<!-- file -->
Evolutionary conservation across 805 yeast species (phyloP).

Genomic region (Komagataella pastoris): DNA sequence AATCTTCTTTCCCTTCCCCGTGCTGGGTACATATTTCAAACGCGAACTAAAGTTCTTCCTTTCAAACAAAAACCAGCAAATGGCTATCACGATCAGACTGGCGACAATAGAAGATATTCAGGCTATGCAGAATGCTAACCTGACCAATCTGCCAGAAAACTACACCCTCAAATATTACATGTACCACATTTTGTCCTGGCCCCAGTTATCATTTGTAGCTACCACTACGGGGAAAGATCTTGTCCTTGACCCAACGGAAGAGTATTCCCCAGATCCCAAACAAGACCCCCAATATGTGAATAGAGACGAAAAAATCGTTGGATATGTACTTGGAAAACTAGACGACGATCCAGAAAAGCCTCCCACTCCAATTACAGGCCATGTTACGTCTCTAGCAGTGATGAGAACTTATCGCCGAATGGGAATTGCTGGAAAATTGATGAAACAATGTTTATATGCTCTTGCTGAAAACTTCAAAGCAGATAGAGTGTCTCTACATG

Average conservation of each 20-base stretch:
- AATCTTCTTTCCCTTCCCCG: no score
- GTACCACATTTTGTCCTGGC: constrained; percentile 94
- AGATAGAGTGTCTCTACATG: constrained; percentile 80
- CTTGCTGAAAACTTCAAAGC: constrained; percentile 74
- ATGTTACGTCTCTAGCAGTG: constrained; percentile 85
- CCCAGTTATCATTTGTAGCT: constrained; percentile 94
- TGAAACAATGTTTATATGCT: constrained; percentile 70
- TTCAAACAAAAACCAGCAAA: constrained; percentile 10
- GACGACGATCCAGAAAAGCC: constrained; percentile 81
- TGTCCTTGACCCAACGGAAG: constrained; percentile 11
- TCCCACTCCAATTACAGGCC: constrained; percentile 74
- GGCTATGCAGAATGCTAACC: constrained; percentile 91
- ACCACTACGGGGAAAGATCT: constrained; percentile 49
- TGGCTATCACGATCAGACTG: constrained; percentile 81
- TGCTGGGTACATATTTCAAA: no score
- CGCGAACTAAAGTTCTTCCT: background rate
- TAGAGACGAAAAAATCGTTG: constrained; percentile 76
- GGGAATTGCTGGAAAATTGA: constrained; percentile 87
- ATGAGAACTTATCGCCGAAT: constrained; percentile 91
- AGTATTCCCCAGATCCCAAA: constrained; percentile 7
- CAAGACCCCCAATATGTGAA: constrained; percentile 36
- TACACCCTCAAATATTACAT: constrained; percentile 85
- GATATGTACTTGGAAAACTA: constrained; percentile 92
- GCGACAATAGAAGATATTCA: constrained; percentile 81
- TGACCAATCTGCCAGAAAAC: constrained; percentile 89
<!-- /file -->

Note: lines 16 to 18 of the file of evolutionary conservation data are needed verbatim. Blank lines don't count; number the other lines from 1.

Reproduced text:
- ACCACTACGGGGAAAGATCT: constrained; percentile 49
- TGGCTATCACGATCAGACTG: constrained; percentile 81
- TGCTGGGTACATATTTCAAA: no score